We tend to take our little town for granted but foreigners have gasped , 'It looks like Switzerland'. And the hills are certainly alive. Everyone's had a dog or two taken away by lurking leopards. Deer feast on our gardens. But its home and we love it. Locals often refer to Gudalur as the step-child of the Nilgiris.
En route to Mudumalai Wildlife Sanctuary you can see why we consider ourselves hard-done-by. After hitting Mudumalai, the road turns into a ditch. Near Kargudi there is no road, just a river bed. It has been thus for the thirty odd years I've lived here. You know you have moved out of Gudalur taluka into Karnataka or Kerala by the state of the road. Every day the tourists throw their garbage on our roadsides. I wonder why we do not impose huge fines on the litterbugs. We need more staff, equipment and rubbish bins to stop the desecration of our beautiful forests.
Mudumalai should be our pride and joy. It is teeming with wild life-leopards, elephant, bear, wild boar, several kinds of deer and monkeys, the occasional black panther and tiger. We also have a healthy, growing tiger population, living in the most diverse kinds of forests, from dry open scrub jungle, to deciduous forests, to very wet rainforests, up to the rolling grasslands and Sholas in the mountains.
There are far too many tourists and resorts now, on the Masinagudi road. The older ones with character are Bamboo Banks, Jungle Hut and Jungle Retreat. Jungle Hut owner and dear friend, the late Joe Matthias was a legendary John Wayne-like character. A superb raconteur, he would regale guests with wildlife stories. His favourite was of Hollywood actor Goldie Hawn who visited Jungle Hut and adored the place. From Mudumalai lies the faster way up to Ooty with 36 breathtaking hair-pin bends. Good brakes are essential.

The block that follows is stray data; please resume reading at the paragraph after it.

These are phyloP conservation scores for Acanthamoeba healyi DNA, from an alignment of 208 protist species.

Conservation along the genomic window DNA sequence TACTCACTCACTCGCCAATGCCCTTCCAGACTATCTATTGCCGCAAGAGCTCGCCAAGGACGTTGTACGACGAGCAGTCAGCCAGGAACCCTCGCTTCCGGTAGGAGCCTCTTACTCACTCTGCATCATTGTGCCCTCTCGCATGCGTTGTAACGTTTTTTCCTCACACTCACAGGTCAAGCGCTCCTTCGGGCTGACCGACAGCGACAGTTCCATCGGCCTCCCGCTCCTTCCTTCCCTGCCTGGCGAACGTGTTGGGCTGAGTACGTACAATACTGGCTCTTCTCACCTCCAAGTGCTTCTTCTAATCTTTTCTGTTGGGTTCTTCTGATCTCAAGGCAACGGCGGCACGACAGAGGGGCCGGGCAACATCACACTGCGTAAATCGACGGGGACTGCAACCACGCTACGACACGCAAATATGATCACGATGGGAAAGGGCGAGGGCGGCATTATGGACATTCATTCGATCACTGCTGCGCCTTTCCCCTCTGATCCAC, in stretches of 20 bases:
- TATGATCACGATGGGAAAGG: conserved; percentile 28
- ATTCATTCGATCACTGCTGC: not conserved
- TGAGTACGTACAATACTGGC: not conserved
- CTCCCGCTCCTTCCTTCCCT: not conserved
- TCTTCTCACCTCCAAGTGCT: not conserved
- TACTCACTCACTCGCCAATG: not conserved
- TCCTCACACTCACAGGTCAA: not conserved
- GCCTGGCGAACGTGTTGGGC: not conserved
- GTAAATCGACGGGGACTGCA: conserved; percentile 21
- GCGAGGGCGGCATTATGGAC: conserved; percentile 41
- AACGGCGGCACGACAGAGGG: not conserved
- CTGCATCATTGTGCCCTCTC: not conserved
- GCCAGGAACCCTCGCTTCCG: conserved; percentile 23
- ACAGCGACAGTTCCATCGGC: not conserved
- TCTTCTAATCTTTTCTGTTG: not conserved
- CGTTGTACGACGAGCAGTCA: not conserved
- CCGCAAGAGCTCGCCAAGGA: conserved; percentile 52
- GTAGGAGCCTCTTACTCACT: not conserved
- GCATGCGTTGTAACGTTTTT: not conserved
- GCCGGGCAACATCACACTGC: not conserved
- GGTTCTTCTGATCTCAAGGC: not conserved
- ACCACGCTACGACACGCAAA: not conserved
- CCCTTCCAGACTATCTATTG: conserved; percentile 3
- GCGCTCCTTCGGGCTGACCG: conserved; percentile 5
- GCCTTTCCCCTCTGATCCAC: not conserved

The Nilgiris is also a birder's paradise. About 14 kilometres from Gudalur lies Devala, the rainiest spot after Cherapunji. Recently opened, 4 kilometres away is a back-to-nature and birder's paradise called Ecoscape. Very down to earth and local, it is run by adivasis trained by Ankur an intrepid Delhi lad. According to Tripadvisor, most Birders vow to return, braving the torrential rain and monsoon leeches.
Everyone knows the Todas around Ooty. But few have heard of the other original residents. The Irulas, Kotas and Kurumba tribes inhabit the higher regions. In the lower Gudalur Valley live the Paniyas, Bettakurumbas, Mullakurumbas, Kattunaickens and Irulas. The British took over large tracts of tribal land to plant tea after Sullivan, the saheb who 'discovered' a haven for the colonial Madras rulers to escape to every April. Ooty became the summer capital. It marked the beginning of the end of the adivasi's undisturbed co-existence with nature.
Nilgiri's people are nicer. Our hills are relatively free of destructive casteism since everyone except the adivasis migrated here, jettisoning rigid practices prevalent in ancient caste based villages. Our Blue Mountains is supposedly the most written about place in the world because anthropologists were fascinated with its tribes in general and the Todas in particular. The Todas are famous for their spectacularly beautiful woven shawls and their silver jewellery. The Nilgiris is unique and special for many reasons; but you need to get off the beaten track to truly appreciate its spectacular natural beauty.